Sunday, November 30, 2014

Time, The Revelator

Boyhood (2014) - Linklater
 photo 2f58ce67-7e82-43a3-a830-0d74ecbc5784_zps8df81857.jpg
Before Sunrise, that perennial hit, the milestone of a generation, didn't hit me even though I was still in college when it came out. I thought it was too precious of a subject to be portrayed right and that there was no way to show young adult's romance without being pretentious. I thought the movie brought out/added to the worst traits in precautious, sensitive young men: a false sense of self confidence and self-righteousness. Linklater was the proto-hipster. I shunned him and his movies forever (ok, I watched Before Sunset, Waking Life and some others over the years).

I don't know why, but I gave Boyhood a go. Maybe because I wanted to prove me right the point I have been espousing for years that there is absolutely no salvageable profundity in movies about suburban white boy's life. Maybe I just got up too early after having all that thanksgiving food and booze and wanted to watch something. Maybe I thought I could place a safe distance to be objective because the subject is about childhood not adulthood. But Boyhood touched me to no end. There is nothing much going on in the film. It charts a Texan boy Mason (Ellar Coltrane) and his nuclear family for about ten years until he goes off to college. Linklater plays with time- the great revelator and equalizer, more expressively here than his 'Before' series. At first it plays out like a stripped down, down to earth version of the childhood segment of Tree of Life (which was by far the best part of that film). There are a lot of moments that are just as magical as Jessica Chastain spinning off the ground: a little talk in the car where dead beat dad, Mason Sr (Ethan Hawke) tells Mason about the blue whale as a proof that magic exists, or forever frazzled mom (Patricia Arquette)'s existential musing when Mason leaves for college, or the Mason talking with the girl he just met about the moments seizing you instead of the other way around.

Linklater chugged along consistently sticking to his gentle street philosophizing without a care in the world: no one really knows the big answers in life. I finally see his guilelessness in his films. Whether he observes life with the help of his famous actor friends, he is honestly portraying characters with what life throws at them. Seeing a boy growing up and forming his opinions and minds while acknowledging the time zipping him by is really something. Boyhood is a culmination of everything he's done before and it's marvelous. Still, Linklater's optimism is still very much American and it annoys me sometimes for a fact that we never see Mason cry or having a real tragedy in life. But I also understand it's called Boyhood, not Boyz 'n' da Hood. It is about celebration of growing up and unseen possibilities. Tragedies come later. They can wait.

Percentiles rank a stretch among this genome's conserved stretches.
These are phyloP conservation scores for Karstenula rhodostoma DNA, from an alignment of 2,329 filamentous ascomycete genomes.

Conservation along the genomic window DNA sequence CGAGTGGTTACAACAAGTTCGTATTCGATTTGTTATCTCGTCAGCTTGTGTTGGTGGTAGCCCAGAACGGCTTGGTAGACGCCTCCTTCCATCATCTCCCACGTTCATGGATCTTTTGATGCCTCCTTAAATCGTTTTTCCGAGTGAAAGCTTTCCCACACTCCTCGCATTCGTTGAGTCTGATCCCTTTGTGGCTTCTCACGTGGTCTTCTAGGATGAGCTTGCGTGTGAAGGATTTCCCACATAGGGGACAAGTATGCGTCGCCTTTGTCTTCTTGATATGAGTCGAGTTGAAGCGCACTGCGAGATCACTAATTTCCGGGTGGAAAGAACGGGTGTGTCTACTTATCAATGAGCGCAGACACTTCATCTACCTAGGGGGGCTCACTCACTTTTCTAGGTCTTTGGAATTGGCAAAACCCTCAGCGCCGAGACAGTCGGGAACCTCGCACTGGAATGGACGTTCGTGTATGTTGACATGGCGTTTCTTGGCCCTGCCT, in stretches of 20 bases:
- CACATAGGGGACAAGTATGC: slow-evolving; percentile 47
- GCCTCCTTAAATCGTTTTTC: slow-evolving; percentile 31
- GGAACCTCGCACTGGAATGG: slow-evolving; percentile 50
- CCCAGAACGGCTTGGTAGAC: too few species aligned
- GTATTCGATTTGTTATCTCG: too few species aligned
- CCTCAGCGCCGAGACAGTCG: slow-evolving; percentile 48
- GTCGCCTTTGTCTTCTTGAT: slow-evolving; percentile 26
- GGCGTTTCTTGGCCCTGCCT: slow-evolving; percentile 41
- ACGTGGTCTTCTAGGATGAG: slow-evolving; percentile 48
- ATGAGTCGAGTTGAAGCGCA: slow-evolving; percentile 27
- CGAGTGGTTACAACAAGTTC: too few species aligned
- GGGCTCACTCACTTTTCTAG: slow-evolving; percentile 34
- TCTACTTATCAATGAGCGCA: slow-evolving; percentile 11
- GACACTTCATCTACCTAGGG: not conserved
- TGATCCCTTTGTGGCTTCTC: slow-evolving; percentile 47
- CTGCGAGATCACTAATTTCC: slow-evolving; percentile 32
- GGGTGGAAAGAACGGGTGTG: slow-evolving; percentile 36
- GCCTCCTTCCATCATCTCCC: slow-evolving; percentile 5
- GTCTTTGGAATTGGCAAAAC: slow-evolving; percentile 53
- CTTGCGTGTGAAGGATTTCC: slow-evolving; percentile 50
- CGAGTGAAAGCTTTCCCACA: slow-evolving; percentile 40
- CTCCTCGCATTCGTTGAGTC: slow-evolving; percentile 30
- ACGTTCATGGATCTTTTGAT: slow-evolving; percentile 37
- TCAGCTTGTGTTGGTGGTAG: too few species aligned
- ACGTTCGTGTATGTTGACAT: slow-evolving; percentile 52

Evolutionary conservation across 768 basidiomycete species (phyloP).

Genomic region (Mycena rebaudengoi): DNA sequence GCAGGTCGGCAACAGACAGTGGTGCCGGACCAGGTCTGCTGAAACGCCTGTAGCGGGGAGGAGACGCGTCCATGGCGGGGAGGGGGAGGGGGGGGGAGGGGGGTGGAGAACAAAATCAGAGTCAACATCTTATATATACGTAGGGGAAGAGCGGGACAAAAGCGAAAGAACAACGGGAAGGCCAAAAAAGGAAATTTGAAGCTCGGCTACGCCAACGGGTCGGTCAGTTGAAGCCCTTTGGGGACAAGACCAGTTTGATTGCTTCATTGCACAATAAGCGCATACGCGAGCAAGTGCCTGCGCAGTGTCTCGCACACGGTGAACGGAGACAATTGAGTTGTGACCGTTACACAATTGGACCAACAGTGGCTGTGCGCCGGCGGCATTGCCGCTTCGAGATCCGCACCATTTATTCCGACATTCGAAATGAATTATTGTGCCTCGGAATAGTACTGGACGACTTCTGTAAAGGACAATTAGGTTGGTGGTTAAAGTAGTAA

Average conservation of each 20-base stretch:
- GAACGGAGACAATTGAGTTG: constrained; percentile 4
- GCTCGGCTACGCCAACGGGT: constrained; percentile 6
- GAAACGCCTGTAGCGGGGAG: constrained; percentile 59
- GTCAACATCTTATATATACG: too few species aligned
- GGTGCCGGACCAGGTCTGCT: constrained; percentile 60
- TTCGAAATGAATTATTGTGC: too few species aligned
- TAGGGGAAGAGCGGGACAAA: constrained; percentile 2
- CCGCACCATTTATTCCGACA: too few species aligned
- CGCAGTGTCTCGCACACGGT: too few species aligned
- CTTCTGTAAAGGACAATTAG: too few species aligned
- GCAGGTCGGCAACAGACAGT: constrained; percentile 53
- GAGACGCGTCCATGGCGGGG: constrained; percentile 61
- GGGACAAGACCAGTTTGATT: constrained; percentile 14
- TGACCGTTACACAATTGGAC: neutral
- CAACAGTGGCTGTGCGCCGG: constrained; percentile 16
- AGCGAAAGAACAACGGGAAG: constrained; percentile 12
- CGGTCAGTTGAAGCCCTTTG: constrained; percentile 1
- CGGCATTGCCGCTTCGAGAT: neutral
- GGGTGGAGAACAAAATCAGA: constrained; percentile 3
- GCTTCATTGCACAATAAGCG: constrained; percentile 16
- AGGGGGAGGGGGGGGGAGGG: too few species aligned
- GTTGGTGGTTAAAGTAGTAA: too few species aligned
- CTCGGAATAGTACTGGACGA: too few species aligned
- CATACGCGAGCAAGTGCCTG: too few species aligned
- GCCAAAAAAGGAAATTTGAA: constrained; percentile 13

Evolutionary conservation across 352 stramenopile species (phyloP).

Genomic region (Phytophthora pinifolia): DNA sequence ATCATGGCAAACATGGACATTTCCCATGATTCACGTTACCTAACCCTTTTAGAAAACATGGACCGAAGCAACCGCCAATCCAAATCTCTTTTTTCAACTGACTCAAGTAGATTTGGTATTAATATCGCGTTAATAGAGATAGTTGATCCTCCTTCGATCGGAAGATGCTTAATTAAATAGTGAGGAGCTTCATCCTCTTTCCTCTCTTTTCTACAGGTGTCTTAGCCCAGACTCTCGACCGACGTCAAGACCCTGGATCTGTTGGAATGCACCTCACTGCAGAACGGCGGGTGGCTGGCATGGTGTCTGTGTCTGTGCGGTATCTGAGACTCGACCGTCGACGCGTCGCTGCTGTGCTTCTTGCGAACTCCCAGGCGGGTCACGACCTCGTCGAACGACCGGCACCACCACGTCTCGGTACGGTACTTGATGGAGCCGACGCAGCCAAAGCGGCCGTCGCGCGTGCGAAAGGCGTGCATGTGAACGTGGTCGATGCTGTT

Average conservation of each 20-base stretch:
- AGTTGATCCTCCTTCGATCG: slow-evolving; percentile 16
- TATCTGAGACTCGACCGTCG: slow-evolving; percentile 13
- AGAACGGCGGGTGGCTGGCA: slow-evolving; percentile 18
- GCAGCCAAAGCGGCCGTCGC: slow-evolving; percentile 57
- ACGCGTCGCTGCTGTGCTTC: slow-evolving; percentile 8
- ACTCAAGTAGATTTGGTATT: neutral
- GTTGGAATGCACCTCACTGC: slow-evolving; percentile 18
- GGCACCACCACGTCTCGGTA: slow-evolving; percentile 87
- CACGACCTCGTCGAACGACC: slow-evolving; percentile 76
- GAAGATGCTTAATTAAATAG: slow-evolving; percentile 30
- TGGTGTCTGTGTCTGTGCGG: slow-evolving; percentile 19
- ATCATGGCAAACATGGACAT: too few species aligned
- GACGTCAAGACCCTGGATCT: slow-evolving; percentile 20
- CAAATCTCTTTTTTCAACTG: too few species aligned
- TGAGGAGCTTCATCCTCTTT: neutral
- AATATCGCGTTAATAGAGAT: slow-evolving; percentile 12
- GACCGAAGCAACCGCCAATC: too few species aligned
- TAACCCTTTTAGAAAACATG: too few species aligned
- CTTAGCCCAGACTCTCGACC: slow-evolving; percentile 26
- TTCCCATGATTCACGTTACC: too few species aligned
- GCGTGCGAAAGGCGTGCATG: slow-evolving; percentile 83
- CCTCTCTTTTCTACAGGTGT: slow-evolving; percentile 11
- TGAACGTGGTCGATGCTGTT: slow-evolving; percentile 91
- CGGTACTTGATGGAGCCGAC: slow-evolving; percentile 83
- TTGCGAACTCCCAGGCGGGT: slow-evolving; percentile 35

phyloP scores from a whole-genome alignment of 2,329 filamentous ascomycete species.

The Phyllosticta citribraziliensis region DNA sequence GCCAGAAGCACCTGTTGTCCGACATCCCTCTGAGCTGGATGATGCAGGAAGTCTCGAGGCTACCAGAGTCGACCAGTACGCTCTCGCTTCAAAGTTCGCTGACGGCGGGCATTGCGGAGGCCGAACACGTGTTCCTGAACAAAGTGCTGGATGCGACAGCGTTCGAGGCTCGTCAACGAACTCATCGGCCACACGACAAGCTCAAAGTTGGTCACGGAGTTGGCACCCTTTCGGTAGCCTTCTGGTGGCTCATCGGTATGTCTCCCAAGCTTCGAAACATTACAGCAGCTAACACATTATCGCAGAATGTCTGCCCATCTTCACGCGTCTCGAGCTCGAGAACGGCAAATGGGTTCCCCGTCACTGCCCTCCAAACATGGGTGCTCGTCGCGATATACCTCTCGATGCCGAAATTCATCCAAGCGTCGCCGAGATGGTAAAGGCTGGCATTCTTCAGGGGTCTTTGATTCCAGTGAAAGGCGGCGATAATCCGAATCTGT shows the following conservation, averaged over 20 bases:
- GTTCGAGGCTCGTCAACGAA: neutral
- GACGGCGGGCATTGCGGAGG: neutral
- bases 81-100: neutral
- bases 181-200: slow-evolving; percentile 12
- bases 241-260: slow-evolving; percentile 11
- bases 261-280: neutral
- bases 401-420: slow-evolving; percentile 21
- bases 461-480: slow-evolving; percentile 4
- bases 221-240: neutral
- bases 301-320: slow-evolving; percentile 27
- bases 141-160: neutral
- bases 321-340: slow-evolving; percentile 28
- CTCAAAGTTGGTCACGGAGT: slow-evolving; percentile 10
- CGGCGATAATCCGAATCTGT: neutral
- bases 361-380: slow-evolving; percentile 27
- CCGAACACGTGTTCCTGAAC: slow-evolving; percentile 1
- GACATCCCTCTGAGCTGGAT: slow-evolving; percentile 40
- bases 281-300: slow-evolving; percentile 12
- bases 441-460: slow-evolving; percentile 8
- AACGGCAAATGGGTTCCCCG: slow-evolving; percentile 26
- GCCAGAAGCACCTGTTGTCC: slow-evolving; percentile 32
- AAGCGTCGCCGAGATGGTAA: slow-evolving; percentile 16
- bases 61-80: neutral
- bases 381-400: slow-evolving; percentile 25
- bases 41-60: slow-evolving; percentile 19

1. Loved this movie. Americans need to watch this movie and learn from it. This is not an optimistic, light-hearted look at growing up. Not at all! It's about trying to grow up in a world that is constantly telling you how to live your life, and what is acceptable and unacceptable, when you have no idea who you are and what to value in life because you're young and just trying to take it all in. For Mason Jr., the lack of a stable family and a string of abusive, boorish men, is bad enough. But then it's...Are you a fag? Can you play sports? Can you shoot a gun? Can you make a living? Will you work hard enough? Do you put women in their place by disrespecting them? Are you a good person because you believe in God? It's oppressive and unhealthy and leads many young people to commit suicide, or spend their lives trying to undo the damage, let alone figure out how to live life in a meaningful way. What's upbeat about the film is that there are people in these children's lives who offer them support along the way. Linklater wants you to notice those moments, because they offer hope. like the hispanic man who was inspired by Mason's mom to attend college, or like Mason's dad trying to be present for his kids, or Mason's art teacher. The moments do seize us, but we need to pay attention to them.

  2. I agree with you One hundred percent!